Ms. June Jordan begins by throwing her hands up: I didn’t know and nobody told me and what / could I do or say, anyway? And she ends with the title of her poem, ‘Apologies to All the People in Lebanon’: I’m sorry. / I really am sorry. In between is the apology itself, details of the 1982 Lebanon war. She repeats the word ‘you’ and ‘your’ 22 times, speaking directly to expelled Palestinians. So too, does she speak directly to her Americanness, implicated in the war.
Today, quarantined American Jews celebrate the holiday of Purim, a kind of Jewish carnival that marks the moment in ancient times when we, a People, escaped death. Purim festivities tell how Haman, the king’s advisor, had planned to kill all of the Jews in Persia, and how Queen Esther, who had risen to her position by hiding her Jewishness, revealed herself as a Jew to convince the king to save her kin. We’re supposed to drink ourselves into sloppiness and eat cookies that resemble the hat worn by Haman. It is the happiest holiday in Judaism. An edict to remember our aliveness. An invitation to revel in the joy of being drunk and full, and that we can be drunk and full.
Jewish holidays, which mostly tell stories of our escape, wandering and eventual freedom, are opportunities for reflection, though I do not see many of my siblings, comrades and colleagues in Jewishness asking where the threat to aliveness exists today. I do not see many reading stories from history in the context of the ongoing present, where many miles from the U.S. and neighbor to the so-called Homeland are a People who face ongoing humanitarian destruction. Purim without thought of Palestine and Palestinians reifies Hamanic beliefs. Unlike Esther, who could reveal herself into changing another’s mind, Palestinians continue to demand their humanness yet are unsuccessful in their call.
The regimes Jordan condemned in ‘Apologies to All the People in Lebanon’ are different than the apartheid state Israel currently supports. They are also not so different. In 1982, Israel invaded Lebanon for the purpose of destroying Palestinian liberation efforts, and the U.S. government and military supported the incitement of war. They said they wanted simply to carve / a 25 mile buffer zone and then / they ravaged your / water supplies your electricity your / hospitals your schools your highways and byways all / the way north to Beirut because they said this / was their quest for peace. Israel continues to evict and exile Palestinians from their own land by way of an active and unrelenting settler-colonial expansion, a political logos likely borrowed from one of Israel’s most vehement supporters: us. There’s the fact that U.S. regimes fund and aid Israel’s — the Trump administration’s approval of Israeli annexation of parts of the West Bank comes to mind. More explicitly, a 2016 memorandum of understanding between us and Israelis guaranteed $38 billion in military “aid” from 2019 to 2028. The militarism oppressed onto and control of Palestinians by way of both of these governments — which claim to express the will of their People — has led to the financial impoverishment of an estimated 40% of Palestinians and the large-scale prevention of access to medicine, resources, and education. There is no guarantee that Israel will provide coronavirus vaccines to Palestinians. Still, these are words, a couple of facts to illustrate just a portion of what is wrong.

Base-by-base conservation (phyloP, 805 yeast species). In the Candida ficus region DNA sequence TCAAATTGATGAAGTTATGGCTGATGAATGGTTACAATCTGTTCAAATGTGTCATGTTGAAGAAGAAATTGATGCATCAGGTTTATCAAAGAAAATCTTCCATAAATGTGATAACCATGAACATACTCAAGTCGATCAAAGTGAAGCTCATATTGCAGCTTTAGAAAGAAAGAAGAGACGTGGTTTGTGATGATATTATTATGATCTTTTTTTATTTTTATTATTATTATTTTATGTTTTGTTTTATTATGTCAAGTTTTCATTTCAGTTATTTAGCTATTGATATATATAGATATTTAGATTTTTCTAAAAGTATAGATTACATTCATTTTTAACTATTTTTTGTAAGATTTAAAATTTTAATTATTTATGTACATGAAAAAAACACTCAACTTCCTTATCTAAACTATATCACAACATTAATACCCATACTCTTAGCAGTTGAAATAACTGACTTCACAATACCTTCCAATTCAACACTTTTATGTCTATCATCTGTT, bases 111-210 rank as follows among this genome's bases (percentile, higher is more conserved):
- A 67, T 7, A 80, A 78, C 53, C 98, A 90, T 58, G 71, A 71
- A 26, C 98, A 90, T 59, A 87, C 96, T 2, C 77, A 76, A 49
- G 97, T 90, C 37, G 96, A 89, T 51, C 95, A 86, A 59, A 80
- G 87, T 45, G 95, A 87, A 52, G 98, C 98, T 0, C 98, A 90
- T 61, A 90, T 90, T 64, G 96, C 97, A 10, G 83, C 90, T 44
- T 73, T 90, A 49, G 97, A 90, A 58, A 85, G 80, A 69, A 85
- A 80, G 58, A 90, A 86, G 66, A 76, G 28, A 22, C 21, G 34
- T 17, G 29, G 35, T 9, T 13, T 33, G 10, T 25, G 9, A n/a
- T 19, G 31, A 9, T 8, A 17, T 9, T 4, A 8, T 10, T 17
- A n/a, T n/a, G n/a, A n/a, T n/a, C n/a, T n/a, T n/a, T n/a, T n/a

In Jewish holidays evilness is succinctly bounded. There was Antiochus’ army that tried to massacre the Maccabees. There was King Pharaoh who enslaved the Jews. And there was, of course, Haman, who believed that it was in King Ahasuerus’ best political interest to wipe out the Jewish people. In each of these accounts Jews are the victims of violence, Davids who take on genocidal Goliaths. In an America with Jews, high-profile Jews, anti-Semitism and a broad intolerance for that anti-Semitism, these stories serve as platforms of celebration: Hanukkah, Passover, and Purim. We preach peace and justice and repairing the world. And, implicitly, self-preservation above all else. They said something about never again and then / they made close to one million human beings homeless / in less than three weeks and they killed or maimed / 40,000 of your men and your women and your children.
Political self awareness is hard, constant work. (You can expect but so much / from those of us who have to pay taxes and watch / American TV.) It is hard because it is both political and of the self. Communal and internal. Within and without. But as Jews, and as Jews on days where we celebrate that we are living Jews who have descended from Esther and her bravery, we are obligated to reveal ourselves to us and inspect for fault and obligation. We are also obligated to receive others — Palestinians — when they reveal themselves, support their aliveness and hold contempt for those who don’t.